Retiring baby boomers are driving a US credit-market rally
- Retirement-age Americans are behind the US credit rally, Bloomberg said, citing LIMRA data.
- Annuity sales reached a record high in 2023, as higher interest rates boosted their premiums.
Sky-high demand for annuities is a leading driver behind rallying credit markets, Bloomberg reported, citing data from the life insurance trade association LIMRA.
In 2023, $385 billion in annuities were sold, marking a 23% gain from the prior year and a fresh all-time record.
Retirement-age consumers have piled into the insurance product, as rising interest rate levels offer elevated annual payouts. Once bought, these contracts provide customers with periodic payments from a life insurer. Companies generate income by investing in debt assets, such as corporate bonds and mortgage-backed securities.
Tight spreads on investment-grade corporate debt are evidence of high demand, with the average risk premium on BBB- notes standing at 0.95 percentage points. That's below the 1.49 percentage point average of the last two decades, Bloomberg data outlined.
Annuities have a growing presence as the US population ages, with 2029 the estimated date by which even the youngest boomers hit the retirement age of 65.
A December note from LIMRA estimates that annuity sales could remain strong between 2024 and 2025, collectively totaling as much as $693 billion.
"While interest rates are expected to peak in 2023, the forecast for the 10-year Treasury rate is to remain around 4% through 2026. This slight decline will dampen sales growth in 2024, particularly for income annuity products and fixed-rate deferred products," the group said. "Countering this is the turnaround in the equity markets and the expectation is annuity sales will rebound in 2025."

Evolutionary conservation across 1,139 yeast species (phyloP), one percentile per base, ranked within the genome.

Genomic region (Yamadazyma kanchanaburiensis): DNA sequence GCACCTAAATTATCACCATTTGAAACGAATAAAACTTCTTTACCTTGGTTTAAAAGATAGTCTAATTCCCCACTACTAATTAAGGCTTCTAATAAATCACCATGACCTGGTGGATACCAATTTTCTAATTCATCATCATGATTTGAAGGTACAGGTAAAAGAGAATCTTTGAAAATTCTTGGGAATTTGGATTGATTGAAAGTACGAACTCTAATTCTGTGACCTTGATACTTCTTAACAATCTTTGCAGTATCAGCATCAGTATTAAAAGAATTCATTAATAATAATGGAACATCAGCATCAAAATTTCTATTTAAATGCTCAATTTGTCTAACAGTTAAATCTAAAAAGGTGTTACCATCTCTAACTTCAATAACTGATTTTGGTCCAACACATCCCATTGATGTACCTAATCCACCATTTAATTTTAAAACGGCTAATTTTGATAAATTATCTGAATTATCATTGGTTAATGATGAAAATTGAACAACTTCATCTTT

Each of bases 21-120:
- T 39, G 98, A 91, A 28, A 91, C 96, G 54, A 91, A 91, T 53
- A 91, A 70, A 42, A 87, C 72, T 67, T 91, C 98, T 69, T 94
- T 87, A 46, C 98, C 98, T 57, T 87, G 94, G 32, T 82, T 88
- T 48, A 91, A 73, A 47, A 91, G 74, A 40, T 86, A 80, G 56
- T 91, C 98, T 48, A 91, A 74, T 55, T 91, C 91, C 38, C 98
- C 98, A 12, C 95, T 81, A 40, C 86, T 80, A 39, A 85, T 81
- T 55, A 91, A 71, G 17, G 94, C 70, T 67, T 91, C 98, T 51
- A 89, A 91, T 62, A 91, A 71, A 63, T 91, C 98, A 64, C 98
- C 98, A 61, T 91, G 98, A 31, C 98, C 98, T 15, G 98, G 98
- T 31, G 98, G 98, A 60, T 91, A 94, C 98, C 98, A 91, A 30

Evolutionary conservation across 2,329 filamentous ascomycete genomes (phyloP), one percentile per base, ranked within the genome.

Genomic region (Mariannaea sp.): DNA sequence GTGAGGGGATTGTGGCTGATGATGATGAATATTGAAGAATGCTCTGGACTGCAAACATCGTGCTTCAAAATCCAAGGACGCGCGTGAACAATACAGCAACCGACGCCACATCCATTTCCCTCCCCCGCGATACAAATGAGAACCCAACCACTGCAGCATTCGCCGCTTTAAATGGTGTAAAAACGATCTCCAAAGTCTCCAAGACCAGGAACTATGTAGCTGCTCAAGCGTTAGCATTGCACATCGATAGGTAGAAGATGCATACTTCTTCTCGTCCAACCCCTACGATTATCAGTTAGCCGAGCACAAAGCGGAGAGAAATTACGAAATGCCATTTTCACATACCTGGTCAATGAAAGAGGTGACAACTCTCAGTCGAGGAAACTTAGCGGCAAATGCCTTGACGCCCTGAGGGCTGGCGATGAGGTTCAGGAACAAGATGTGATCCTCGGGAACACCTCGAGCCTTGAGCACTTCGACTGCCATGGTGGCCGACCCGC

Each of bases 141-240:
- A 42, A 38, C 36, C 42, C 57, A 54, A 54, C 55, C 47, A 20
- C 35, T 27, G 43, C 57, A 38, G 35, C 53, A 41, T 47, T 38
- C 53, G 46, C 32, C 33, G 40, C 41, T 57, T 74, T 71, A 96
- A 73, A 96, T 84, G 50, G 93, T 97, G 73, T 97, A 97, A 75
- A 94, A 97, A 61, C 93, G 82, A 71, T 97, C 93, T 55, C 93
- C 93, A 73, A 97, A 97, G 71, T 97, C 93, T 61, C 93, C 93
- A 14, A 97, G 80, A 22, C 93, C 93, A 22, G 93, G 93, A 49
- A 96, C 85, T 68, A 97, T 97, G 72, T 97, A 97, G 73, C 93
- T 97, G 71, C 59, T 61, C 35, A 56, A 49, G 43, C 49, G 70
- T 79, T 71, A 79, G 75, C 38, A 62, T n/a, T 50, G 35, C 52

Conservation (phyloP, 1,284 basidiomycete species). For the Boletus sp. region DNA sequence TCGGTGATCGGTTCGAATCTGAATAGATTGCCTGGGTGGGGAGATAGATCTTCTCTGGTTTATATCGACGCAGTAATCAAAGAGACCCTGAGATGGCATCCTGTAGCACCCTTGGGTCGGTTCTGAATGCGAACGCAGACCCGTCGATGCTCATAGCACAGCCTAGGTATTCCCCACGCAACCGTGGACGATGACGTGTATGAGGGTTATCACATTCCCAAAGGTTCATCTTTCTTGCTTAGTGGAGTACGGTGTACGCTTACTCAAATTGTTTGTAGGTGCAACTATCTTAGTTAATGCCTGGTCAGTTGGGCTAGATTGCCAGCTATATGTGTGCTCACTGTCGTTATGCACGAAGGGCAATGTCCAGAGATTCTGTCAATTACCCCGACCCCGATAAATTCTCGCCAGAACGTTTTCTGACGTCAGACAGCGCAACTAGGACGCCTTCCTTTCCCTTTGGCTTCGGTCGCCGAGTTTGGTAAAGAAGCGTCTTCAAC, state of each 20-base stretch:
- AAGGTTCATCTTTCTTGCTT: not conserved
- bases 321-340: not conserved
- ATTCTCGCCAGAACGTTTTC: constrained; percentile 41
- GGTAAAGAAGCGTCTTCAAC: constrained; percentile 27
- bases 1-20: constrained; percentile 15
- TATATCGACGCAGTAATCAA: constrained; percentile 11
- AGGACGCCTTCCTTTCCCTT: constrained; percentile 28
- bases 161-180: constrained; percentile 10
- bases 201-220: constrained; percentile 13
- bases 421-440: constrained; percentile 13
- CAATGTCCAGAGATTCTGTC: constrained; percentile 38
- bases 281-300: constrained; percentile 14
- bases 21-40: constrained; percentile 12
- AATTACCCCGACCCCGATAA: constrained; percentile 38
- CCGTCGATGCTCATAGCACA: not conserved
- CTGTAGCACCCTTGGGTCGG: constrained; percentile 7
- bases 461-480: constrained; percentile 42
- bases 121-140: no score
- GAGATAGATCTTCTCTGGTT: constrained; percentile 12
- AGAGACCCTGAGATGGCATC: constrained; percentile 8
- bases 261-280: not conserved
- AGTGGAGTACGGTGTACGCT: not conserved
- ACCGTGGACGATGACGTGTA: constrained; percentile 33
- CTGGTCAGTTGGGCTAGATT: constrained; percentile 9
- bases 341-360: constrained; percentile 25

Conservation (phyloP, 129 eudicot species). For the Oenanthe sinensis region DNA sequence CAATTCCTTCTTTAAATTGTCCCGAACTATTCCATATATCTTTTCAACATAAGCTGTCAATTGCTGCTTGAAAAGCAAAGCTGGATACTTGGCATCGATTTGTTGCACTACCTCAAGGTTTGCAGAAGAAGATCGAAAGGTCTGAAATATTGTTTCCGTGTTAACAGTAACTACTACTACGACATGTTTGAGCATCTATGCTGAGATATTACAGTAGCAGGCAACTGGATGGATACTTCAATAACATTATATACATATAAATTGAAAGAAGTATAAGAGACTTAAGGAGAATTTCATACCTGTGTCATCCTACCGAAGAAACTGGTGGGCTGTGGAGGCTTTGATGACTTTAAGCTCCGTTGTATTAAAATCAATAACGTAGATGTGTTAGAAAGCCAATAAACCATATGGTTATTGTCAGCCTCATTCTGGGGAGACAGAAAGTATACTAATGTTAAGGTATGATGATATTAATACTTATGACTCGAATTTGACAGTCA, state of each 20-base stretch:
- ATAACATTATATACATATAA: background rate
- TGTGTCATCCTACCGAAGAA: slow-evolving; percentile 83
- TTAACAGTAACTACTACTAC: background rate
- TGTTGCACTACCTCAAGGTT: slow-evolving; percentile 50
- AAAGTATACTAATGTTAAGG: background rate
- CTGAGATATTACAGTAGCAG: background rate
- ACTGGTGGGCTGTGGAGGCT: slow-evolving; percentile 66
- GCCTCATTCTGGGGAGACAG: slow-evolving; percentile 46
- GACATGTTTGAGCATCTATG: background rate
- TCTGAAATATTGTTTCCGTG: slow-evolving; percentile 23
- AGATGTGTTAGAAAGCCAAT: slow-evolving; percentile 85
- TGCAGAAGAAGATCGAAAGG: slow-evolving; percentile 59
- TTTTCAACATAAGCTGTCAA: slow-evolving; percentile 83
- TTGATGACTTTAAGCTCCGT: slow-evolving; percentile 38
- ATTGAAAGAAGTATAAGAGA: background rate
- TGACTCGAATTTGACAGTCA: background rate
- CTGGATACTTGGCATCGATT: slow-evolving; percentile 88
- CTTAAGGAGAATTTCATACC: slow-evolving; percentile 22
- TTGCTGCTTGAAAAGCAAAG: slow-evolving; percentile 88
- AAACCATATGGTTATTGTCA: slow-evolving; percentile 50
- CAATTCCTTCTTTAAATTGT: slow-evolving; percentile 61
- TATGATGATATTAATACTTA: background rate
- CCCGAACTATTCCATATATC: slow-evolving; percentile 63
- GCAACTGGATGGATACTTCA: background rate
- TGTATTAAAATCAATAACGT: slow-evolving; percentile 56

Credit markets have more broadly enjoyed an upside swing recently, as macroeconomic conditions forced the Federal Reserve to raise interest rate levels to a range of 5.25%-5.50%.
This has boosted credit yields, and fixed income has come to offer equity-like returns. Some on Wall Street expect that interest rates will never return to the near-zero levels seen in the past decade, which makes credit attractive for the long-term.
In the final months of 2023, bets that the Fed might soon pivot policy fueled the biggest inflows into corporate debt since 2020. High-yielding junk bonds especially benefited, as investors took more of a risk-on attitude.
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